The redesign of the Honda Civic is extensive with a large lower grille, sharp body creases and an obvious bump in the bodywork below the rear side glass. PHOTO: HONDA

The redesign of the Honda Civic is extensive with a large lower grille, sharp body creases and an obvious bump in the bodywork below the rear side glass. PHOTO: HONDA

The Auto Sleuth: A next-gen Civic and Subaru coupe, Nissan Rogue Sport and more

Hot off the press news from the auto world

Honda reveals the next-generation Civic:

The Sleuth thinks there’s nothing too radical about the automaker’s 2022 compact sedan that’s scheduled to arrive in the spring. The most dramatic change is the Civic’s front end with its fancier headlights and oversize air intake that appears inspired by certain Toyota models.

There are also more creases that extend along the sides and around the wheel openings, plus a spoiler-like lip on the trunk lid.

Honda has yet to provide specific measurements of the new Civic (images of the concept version only have been released), but it appears to be a bit bigger. There’s also no word regarding engine specs for the base Civic, Si and Type R, but some horsepower upticks are expected.

The redesigned Subaru BRZ gets much more aggressive front bodywork with all sorts of ducting. A 2.4-litre four-cylinder engine replaces the 2.0-litre. PHOTO: SUBARU

The redesigned Subaru BRZ gets much more aggressive front bodywork with all sorts of ducting. A 2.4-litre four-cylinder engine replaces the 2.0-litre. PHOTO: SUBARU

Subaru’s second-gen sporty coupe gets a 20-per-cent bigger engine but only 11 per cent more horsepower:

For 2022, the automaker’s rear-wheel-drive BRZ comes with a 2.4-litre four-cylinder engine packing 228 horsepower and 184 pound-feet of torque. It replaces the current 2.0-litre four-cylinder with 205 horses and 156 pound-feet. The new engine makes 11 per cent more horsepower and 17 per cent more peak torque. Unfortunately, the BRZ won’t be available with the 260-horsepower turbocharged 2.4 that’s standard in the Ascent utility vehicle and optional in the Legacy sedan and Outback wagon. Still, the BRZ’s modestly redesigned body and interior (likely shared by the similar Toyota 86l) should pique the interest of both new and current fans.

• Nissan’s e-Power is slated for the next Rogue Sport:

The Sleuth hears that the automaker’s unique electric propulsion system that was initially installed in Japan-only vehicles in 2018 will be offered in the next-generation 2022 Qashqai. The e-Power system uses a small-displacement gasoline engine to generate electricity for a battery pack that powers an electric motor. Because the system runs on readily available gasoline, e-Power removes so-called range anxiety that owners of plug-in battery-electric vehicles might experience. There are rumours that e-Power availability will be extended to other Nissan and Infiniti models.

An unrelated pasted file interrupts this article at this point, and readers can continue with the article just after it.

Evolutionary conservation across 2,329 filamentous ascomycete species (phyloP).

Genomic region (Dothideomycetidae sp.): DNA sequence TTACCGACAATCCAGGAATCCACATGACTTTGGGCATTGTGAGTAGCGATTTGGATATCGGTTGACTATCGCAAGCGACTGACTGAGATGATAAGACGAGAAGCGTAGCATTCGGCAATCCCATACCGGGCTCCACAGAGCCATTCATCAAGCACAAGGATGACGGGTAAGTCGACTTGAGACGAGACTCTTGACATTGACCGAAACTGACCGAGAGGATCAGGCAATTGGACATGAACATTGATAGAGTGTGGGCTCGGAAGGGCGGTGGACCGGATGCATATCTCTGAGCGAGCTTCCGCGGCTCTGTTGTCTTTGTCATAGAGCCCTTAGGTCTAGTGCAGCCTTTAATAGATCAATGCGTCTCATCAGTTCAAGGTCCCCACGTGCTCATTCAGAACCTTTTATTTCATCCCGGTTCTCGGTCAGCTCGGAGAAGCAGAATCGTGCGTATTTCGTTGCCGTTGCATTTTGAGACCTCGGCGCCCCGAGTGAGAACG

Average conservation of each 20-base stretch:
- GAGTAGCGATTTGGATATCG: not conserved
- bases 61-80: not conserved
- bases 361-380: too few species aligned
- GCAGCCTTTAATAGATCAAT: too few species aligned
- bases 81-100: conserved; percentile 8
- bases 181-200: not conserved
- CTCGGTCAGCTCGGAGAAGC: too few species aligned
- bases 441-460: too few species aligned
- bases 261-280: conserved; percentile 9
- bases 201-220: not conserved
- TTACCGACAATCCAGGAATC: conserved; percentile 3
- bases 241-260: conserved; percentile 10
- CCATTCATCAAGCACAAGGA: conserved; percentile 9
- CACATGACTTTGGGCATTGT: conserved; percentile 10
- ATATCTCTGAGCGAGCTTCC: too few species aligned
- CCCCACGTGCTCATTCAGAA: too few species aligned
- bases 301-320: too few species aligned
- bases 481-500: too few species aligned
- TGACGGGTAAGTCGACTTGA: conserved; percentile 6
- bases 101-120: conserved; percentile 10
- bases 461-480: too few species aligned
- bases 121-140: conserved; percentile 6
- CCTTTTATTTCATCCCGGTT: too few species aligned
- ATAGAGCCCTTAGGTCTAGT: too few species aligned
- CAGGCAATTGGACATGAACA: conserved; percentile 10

• It’s V-8 and hybrid power options for Jeep:

The current Wrangler off-roader has been regularly revised since its arrival for the 2018 model year. For 2021, Jeep will offer a 4xe model that uses a turbocharged 2.0-litre four-cylinder engine plus two electric motors and a 400-volt battery pack. The plug-in hybrid system’s 375 horsepower and 470 pound-feet of torque give it an advantage of 28 pound-feet over the 260-horsepower 3.0-litre V-6 turbo-diesel that joined the Wrangler family for 2020. Also debuting for 2021, the Wrangler Rubicon 392 Unlimited promises to blow the doors off the off-road competition with a 6.4-litre V-8 producing 470 horsepower and 470 pound-feet of torque. It’s your move, Ford Bronco.

The Sleuth thinks the Volkswagen Arteon will be replaced by the Aero — they’re similarly shaped — which would be an electric sedan based on the upcoming ID.4 utility vehicle. PHOTO: VOLKSWAGEN

The Sleuth thinks the Volkswagen Arteon will be replaced by the Aero — they’re similarly shaped — which would be an electric sedan based on the upcoming ID.4 utility vehicle. PHOTO: VOLKSWAGEN

• Will the Volkswagen Arteon be replaced by the Aero?

That is a very real possibility, thinks The Sleuth. Apparently, VW’s major commitment to electric-vehicle development could spell the end for the fastback-bodied Arteon (and possibly the Passat sedan). Specifically, the Arteon’s Aero-branded replacement would be a sleek four-door sedan built on the same modular platform as the ID.4 that arrives for 2021. The Aero and a midsize wagon EV called the ID Space will likely be assembled at the same Chattanooga, Tenn., factory where the Passat is built.

UPS AND DOWNS

Up: And now he’s Sir Lewis Hamilton: